FQA (frequently questioned answers) are conventions or mandates scrutinized by individuals or groups who doubt their validity. (The singular and plural of this term have the same abbreviation: FQA.)
Typically, an FQA starts out as an axiom, rule or principle that is never questioned. A good example is Euclid's parallel postulate in geometry which is as follows: Given a line and a point not on that line, there exists one and only one line through the point that is parallel to the original line. This makes intuitive sense, but what happens when it is denied?
Suppose that, given a line and a point not on that line, there exists no line through the point that is parallel to the original line? Suppose there exist two, three or infinitely many such lines through the point? Questioning this answer has given rise to non-Euclidean geometries that are recognized today.
Why are FQA beneficial?
When supposedly inviolable principles or imperatives are questioned, it sometimes becomes possible to solve problems previously thought insoluble.
Questioning dogma may, however, lead nowhere, and occasionally it can end in catastrophe, either natural or human-made.
Some insightful engineers and scientists make a game out of "questioning the answers." Organizations in which principles are never questioned may become stagnant or, perhaps worse, boring.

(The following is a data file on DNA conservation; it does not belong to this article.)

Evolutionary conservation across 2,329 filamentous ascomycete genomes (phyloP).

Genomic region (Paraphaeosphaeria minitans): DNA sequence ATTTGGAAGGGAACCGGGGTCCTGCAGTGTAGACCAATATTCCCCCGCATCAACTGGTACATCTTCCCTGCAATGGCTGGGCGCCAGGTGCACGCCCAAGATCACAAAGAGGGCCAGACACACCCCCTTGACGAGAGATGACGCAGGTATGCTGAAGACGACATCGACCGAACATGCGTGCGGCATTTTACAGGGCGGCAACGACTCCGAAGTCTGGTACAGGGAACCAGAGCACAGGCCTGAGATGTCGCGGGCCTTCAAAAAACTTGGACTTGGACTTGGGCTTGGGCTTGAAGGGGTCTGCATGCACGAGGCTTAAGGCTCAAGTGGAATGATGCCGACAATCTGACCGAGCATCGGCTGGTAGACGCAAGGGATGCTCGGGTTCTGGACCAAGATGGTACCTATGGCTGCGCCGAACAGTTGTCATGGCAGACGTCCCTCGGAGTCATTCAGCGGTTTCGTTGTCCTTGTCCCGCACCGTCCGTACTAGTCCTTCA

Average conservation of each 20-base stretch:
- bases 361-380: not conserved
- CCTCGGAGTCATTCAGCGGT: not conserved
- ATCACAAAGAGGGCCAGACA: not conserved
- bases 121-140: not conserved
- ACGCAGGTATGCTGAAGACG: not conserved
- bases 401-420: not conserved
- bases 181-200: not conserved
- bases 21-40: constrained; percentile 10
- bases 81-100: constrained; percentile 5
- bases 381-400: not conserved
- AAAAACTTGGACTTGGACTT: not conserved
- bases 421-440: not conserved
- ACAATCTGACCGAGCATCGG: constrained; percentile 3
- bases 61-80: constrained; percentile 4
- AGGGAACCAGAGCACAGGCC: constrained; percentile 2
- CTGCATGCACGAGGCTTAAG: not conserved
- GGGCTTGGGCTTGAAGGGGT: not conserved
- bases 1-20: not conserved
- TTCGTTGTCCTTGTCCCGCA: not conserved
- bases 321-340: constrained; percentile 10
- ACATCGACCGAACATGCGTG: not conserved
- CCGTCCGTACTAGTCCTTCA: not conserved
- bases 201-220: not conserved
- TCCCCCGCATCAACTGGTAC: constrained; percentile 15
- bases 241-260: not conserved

What is the difference between FQA and FAQ?
While the acronym FQA refers to theories that are questioned, FAQ, or frequently asked questions refers to a group of questions that are most often asked by people learning about a given topic.
Often products or services with product pages will include links to FAQ pages or an FAQ section that provides answers to questions often asked by customers.
This list of questions and FAQ answers helps to prevent customers from repeatedly asking the same questions and allows them to learn more about the product or service, thus helping them move along the buyer journey to the point of purchase.
Similarly, FQAs may have resources attached to them, often on forum providers like GitHub or Quora where users can thoughtfully debate a proposed theory or methodology and question its validity.
Popular among the developer community are the C++ FAQ and subsequent C++ FQA, where developers and C++ programmers debated and questioned the logic, semantics and syntax behind implementations of the programming language.